Fossil fuel competitors ramp up

The IEA World Energy 2020 report models scenarios of renewable investment and none are particularly favourable for fossil fuels.

It argues that, depending on the level of structural change, investment in renewables could propel the world out of recession much faster.

Renewables grow rapidly in all IEA scenarios. Hydropower remains the largest renewable source of electricity but solar remains the central pivot for new technology, thanks in part to access to cheap capital (via green stimulus). 

Solar is forecast to set new records for deployment each year after 2022 followed by onshore and offshore wind.

Solar PV is consistently cheaper than new coal or gas-fired power plants in most countries.

Solar plays to robust grids, which should attract an additional premium as well as supplies of resources necessary for transformation. 

India, the last great hope for thermal coal, is now the largest market for utility-scale battery storage – the writing is on the wall.

Renewables on the rise

FNArena discusses renewables in greater depth in Part 4 of this climate change series, but we provide a quick overview here of its competitive position to fossil fuels.

In contrast to fossil fuel, Kane Thornton of the Clean Energy Council points out that renewables no longer need subsidies.

IEEFA’s Buckley points to the rapid fall in the price of renewables.

“With the cost of renewable energy falling 10% to 20% each year, and given most of the costs are upfront, it appears hard to imagine a future in which fossil fuels will thrive,” he says.

And the efficiency of renewables, and solar energy in particular, is rising dramatically. 

According to Dr Philip Green, one of the fathers of modern solar cell technology, solar cells, which are already cheaper than rivals, will at least double in their efficiency. 

Add to that a forecast -20% annual decline in battery costs, increased range, and a -50% reduction in the weight of vehicles with the introduction of carbon-fibre, then oil barely appears competitive.

Batteries storage at the magic price of US$100KWH (cost-competitive with oil) is already a reality, and these batteries could hit the market in strength within a year, accelerating the rollout of electronic vehicles.

Investors are betting on not if, but when, the tipping point hits.

Buckley is not alone. Others, even from within the industry, have forecast that the renewable energy revolution could end the world’s rising demand for oil and coal this decade.  

The one wildcard in fossil fuel’s favour is the pace of the rollout of the fourth industrial revolution (4IR). 

4IR is meant to be built on a circular economy and renewable energy, however, should its demands outpace renewable supply, fossil fuels are the first port of call.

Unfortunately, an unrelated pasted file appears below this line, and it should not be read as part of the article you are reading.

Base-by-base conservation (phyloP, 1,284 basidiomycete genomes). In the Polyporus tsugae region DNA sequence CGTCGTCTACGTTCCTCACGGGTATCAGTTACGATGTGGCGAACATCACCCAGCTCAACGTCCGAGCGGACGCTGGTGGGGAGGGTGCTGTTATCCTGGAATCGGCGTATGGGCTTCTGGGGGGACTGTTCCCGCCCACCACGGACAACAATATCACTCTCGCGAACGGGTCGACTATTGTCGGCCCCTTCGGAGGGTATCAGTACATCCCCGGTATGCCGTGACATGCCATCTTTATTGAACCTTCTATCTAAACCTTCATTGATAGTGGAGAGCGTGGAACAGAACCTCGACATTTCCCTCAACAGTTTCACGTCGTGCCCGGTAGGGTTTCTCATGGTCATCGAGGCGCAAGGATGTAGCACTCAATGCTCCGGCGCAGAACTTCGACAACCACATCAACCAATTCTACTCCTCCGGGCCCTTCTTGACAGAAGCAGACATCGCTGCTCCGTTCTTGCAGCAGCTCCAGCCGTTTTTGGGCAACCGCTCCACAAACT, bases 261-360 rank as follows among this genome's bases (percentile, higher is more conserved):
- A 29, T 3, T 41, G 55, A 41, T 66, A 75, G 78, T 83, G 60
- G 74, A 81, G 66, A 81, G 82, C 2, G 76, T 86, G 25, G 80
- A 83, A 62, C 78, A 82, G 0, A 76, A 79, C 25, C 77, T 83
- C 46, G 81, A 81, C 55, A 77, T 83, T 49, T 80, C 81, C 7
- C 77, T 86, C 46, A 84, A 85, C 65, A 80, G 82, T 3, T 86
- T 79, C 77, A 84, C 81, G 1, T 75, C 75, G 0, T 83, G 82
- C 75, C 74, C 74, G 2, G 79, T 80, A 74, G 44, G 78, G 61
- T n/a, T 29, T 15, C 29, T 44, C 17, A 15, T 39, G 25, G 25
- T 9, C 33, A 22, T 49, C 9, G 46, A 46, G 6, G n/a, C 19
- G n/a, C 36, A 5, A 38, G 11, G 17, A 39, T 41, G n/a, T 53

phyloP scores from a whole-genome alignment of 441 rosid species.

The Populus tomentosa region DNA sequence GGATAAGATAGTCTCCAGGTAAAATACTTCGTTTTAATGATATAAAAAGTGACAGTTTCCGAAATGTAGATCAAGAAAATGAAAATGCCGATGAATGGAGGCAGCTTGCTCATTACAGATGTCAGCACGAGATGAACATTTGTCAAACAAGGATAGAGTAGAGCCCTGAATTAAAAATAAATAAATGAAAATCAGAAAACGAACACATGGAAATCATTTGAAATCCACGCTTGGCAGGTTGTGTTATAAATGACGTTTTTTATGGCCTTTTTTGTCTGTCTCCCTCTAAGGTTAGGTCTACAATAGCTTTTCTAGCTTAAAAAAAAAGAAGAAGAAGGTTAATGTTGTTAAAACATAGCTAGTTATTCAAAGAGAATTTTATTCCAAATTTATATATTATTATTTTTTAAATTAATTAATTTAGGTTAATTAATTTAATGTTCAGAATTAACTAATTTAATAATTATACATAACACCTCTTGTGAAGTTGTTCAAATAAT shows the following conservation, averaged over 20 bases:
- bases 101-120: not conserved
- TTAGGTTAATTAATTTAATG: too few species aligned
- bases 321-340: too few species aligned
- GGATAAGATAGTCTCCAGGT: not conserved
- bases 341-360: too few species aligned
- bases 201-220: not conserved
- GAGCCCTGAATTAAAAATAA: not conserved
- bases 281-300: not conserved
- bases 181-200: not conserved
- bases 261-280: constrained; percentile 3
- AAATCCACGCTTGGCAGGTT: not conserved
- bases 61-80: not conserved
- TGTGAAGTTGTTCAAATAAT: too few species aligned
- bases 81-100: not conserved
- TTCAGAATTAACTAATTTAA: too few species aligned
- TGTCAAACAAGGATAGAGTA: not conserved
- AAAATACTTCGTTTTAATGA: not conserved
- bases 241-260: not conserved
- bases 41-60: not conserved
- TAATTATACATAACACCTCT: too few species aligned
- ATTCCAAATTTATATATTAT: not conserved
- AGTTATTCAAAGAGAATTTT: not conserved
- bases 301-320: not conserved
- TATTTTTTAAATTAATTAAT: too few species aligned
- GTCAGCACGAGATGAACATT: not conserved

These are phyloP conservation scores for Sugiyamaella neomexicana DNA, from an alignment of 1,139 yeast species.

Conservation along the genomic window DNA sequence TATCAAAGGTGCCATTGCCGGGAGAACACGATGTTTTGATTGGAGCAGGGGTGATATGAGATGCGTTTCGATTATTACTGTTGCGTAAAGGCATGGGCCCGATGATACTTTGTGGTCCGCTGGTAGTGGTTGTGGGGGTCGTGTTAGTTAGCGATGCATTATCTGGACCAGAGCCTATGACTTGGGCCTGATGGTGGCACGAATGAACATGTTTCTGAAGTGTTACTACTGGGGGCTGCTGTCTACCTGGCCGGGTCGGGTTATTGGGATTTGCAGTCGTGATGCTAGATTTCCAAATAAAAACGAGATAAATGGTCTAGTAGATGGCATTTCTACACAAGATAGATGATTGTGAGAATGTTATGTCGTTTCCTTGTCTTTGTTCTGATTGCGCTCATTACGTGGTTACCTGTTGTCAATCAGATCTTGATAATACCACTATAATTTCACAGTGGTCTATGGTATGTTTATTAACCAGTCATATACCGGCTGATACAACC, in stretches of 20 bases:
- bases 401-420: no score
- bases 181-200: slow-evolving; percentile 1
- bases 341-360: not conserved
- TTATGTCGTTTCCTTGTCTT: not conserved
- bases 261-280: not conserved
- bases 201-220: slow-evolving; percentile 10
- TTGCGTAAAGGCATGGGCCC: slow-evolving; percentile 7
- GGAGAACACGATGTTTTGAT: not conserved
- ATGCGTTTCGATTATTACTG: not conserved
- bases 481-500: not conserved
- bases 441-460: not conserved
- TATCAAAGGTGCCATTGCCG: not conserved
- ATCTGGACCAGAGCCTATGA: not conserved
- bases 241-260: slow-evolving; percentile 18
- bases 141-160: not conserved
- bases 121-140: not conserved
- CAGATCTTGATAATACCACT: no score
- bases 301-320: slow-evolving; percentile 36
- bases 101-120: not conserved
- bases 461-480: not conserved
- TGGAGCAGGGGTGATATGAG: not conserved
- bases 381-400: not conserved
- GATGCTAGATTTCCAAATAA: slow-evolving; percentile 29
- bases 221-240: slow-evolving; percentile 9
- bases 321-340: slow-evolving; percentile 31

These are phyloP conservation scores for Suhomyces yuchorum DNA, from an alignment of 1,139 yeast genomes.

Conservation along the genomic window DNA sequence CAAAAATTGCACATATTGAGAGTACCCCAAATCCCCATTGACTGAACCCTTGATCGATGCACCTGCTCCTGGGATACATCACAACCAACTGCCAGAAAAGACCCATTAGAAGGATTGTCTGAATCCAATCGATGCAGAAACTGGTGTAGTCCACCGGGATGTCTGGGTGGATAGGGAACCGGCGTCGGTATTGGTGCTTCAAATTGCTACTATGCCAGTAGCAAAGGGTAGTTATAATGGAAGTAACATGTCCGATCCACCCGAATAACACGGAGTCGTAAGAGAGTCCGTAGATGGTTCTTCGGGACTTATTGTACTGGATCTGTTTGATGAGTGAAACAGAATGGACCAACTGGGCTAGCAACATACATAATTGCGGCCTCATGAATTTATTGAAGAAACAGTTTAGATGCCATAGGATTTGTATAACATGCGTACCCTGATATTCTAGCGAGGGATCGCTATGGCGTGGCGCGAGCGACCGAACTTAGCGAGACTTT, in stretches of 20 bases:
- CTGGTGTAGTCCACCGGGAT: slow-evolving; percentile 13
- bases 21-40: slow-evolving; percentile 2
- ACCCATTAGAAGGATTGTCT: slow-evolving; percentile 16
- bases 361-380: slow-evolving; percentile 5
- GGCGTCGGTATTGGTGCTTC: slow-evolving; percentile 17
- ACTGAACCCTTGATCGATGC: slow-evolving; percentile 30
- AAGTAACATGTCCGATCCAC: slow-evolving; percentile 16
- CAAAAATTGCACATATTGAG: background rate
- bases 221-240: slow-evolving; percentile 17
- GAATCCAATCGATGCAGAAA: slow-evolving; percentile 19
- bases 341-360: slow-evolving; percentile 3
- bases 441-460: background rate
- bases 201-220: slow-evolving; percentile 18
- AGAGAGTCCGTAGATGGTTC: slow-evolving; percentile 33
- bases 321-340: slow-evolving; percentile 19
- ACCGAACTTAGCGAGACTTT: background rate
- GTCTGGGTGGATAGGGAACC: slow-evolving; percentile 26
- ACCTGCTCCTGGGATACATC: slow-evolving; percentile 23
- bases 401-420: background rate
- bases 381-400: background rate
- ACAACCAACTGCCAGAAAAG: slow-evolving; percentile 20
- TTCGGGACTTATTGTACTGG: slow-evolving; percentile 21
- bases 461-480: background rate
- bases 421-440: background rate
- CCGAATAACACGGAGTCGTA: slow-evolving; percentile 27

Meanwhile, the United Nations’ Sustainable Development Goals (SDGs) demand greater energy access and this should work against fossil fuels. 

Renewables offer more democratic access to energy (an SDG goal), and renewables are also the UN’s preferred supplier given its climate goals. 

Governments aligning against fossil fuels

Most of the world’s governments have committed to reducing carbon emissions. The industry had one powerful friend in Donald Trump’s United States, but the Democrat victory is expected to change that.

President Joe Biden signalled his commitment to the environment in his victory speech, and is forecast to oversee the channelling of US$5trn in subsidies to the renewables industry over the term of his presidency.

Credit Suisse points to growing evidence favouring the channeling of US$10trn in global economic stimulus towards green investment; evidence suggesting that investments in renewable and energy efficiency could be roughly three times as effective in creating jobs in the construction phase than would be the case if the funds were diverted to fossil fuels.

IRENA projects that the global renewables industry could provide 42m jobs by 2050 – nearly four times the present level.

Decarbonisation and the social investment nexus

As noted in previous articles, the climate change trend is generating an increased focus on social investing.

Rising poverty in 2020 may have made basic electricity services unaffordable for more than 100m people who already had electricity connections, and may force them back to more polluting, inefficient energy sources. 

Attempts to connect new people have already regressed since covid, notes the IEA.

This could lead to strong flows of ESG funds into green infrastructure to developing countries.

Clean air can save 12 million lives by 2030. This means renewables also qualify for the social investment dollar.

Uncertain demand estimates

The IEA is circumspect in its forecasts for energy demand this year given the covid shock, and has modelled four scenarios, which largely hinge on the rate of transition to renewables, and the speed of economic recovery, and the timing of the ends of lockdowns.

None of them bode well for fossil fuels, given the boost to the economy from investment in renewables would be necessary to underpin demand growth for fossil fuels.  

The IEA notes that a prolonged economic downturn could knock more than -4m barrels per day off oil demand.

The agency also predicts global carbon emissions from the power sector will fall more than -70% by 2040 despite a 46% jump in electricity generation over the period.

The electronic vehicle market is expected to surpass the motor vehicle market by 2030, if not beforehand.

Regardless of ESG flows, the fossil fuel industry has very little to recommend it short of government subsidies and a diminishing coterie of friends – making its prospects as an investment against cheaper renewables increasingly bleak.


Fossil fuels are becoming less relevant in determining the world’s pecking order and the chess pieces are moving,

Most savvy investors are aware that an abundance of supply is being met with ever-diminishing demand as the global transition to electrification to support the fourth industrial revolution gathers pace.